Harper Collins, 1994, Winner of the City of Regina Book Award.
Riel Une vie de revolution
Éditions Québec/Amérique trade paper 1997
Winner of the City of Regina Book Award
On the national best seller list for 49 weeks.
With each generation his persona has taken on different colours and nuances – an unrepentant traitor to Canada, a messianic prophet who led an unsuspecting people astray, a pathetic tyrant unfairly executed because he was insane. In this intimate biography Maggie Siggins uncovers the real Louis Riel – a complex man full of contradiction and angst, a charismatic visionary and poet, a humanitarian who gave up prestige and wealth to fight for the Metis people.
What the critics said:
Peter C. Newman Maclean’s, November 21, 1994
Unlike most of the authors who have preceded her, she allows the man to speak for himself, placing him firmly in the Prairie landscape that was his mental habitat. Her writing style emphasizes the drama of the occasion that punctuated his brief flowering, but it’s her power of understatement that brings them alive. This is a very good book.
George Woodcock, Quill & Quire, October, 1994
Objectively and in their time Riel and Dumont were failures. Yet astonishingly they have survived and grown in our memories, and it is for reminding us so thoroughly and with such empathy of the man Riel that we must be grateful to Maggie Siggins.
Walter Stewart, Toronto Sun, November 7, 1994
No unprejudiced reader can fail to be moved, enthralled, enlightened and informed by this fascinating portrait of one of the most interesting and influential men in Canada’s past.
Ottawa Citizen, November 6, 1994
Justice has never been done to Riel, but Siggins goes a long way toward it. Her portrait, proudly parties pris, will stand as rounded, necessary and a challenge to accepted history.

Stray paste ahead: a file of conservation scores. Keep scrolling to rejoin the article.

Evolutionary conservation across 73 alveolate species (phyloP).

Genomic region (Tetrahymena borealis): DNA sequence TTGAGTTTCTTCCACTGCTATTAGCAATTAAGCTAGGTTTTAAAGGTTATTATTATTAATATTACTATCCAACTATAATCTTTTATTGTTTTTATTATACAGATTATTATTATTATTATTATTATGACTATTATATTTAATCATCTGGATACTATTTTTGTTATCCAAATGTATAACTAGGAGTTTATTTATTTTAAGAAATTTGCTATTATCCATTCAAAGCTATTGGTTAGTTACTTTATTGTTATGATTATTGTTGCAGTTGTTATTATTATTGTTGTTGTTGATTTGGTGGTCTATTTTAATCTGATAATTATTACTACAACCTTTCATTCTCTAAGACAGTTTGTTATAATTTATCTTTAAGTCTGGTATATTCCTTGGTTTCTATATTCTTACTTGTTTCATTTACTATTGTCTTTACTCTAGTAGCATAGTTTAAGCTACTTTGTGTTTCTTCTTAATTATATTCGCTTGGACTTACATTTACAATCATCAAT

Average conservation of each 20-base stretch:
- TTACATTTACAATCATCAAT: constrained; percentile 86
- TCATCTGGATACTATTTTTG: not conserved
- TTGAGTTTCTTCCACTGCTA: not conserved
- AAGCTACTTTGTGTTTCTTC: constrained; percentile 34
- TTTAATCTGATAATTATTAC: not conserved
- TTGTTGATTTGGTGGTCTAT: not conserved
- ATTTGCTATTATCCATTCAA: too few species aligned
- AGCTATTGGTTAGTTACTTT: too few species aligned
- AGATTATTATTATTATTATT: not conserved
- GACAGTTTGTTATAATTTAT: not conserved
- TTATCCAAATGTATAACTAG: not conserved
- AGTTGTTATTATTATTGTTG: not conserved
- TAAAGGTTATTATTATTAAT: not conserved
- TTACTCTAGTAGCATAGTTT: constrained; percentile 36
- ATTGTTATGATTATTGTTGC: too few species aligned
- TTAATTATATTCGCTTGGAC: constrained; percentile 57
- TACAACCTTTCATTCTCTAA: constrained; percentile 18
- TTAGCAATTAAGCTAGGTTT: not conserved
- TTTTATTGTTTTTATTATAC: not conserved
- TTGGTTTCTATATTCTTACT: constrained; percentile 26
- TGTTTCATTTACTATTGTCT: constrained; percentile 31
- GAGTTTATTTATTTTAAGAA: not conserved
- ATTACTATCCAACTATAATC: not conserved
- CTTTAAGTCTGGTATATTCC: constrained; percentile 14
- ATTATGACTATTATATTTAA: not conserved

Montreal Gazette, October 29, 1994
Maggie Siggins has done us all a great service by providing what I make bold to say is the most readable and accessible account of Louis Riel’s life so far offered. Though I approached her book with some trepidation (having had about my fill of academic Riel bone-pickers), I whipped through Siggins’s 500 pages in next to no time. I found it as fascinating read.
Excerpt from Riel: A Life of Revolution:
The very essence of Louis Riel is contradiction. He was a handsome, smartly dressed, highly-educated prude who enthralled his adoring constituency, the illiterate, risk-taking, pleasure-loving Métis buffalo hunters. His was a conservative political philosophy and yet he led a desperate, violent rebellion against the political establishment he once supported. He was a devout Catholic, yet his heart-felt religion was laced with Indian spiritualism, and he didn’t hesitate to thumb his nose at meddling clergy, who promptly labelled him a heretic. Most important: only one branch of the Riel family shows Indian heritage – his paternal grandmother was a mixed-blood, all his other ancestors were French Canadian – and yet he symbolizes to this day the courage, pride and accomplishments of what is now seen as the Métis golden age